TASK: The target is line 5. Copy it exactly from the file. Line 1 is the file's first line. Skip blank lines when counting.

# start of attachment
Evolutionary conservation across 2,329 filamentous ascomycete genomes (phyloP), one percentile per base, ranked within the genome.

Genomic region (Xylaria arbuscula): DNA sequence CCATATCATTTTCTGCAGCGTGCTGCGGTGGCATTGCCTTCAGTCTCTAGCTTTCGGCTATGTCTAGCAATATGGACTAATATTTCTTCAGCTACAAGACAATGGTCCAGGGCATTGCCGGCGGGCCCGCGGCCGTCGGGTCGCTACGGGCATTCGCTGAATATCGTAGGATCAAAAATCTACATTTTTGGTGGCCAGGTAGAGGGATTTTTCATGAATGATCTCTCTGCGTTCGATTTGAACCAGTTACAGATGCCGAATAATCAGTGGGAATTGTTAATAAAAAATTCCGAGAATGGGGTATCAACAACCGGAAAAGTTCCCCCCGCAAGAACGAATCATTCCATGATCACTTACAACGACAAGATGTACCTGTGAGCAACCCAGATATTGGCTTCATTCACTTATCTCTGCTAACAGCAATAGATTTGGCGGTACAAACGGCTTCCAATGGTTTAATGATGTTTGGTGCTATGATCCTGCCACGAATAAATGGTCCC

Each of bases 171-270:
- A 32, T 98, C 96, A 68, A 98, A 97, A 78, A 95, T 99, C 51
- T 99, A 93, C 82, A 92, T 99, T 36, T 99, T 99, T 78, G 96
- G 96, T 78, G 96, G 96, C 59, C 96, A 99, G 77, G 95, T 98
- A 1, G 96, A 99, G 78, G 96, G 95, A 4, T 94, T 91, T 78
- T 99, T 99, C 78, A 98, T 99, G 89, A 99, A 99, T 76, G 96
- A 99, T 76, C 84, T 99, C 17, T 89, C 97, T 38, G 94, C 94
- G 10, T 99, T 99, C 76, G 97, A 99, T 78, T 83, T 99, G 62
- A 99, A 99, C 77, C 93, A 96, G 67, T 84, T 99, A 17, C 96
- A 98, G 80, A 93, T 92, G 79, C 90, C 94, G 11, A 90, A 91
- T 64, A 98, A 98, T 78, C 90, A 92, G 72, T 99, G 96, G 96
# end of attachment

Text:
- T 99, A 93, C 82, A 92, T 99, T 36, T 99, T 99, T 78, G 96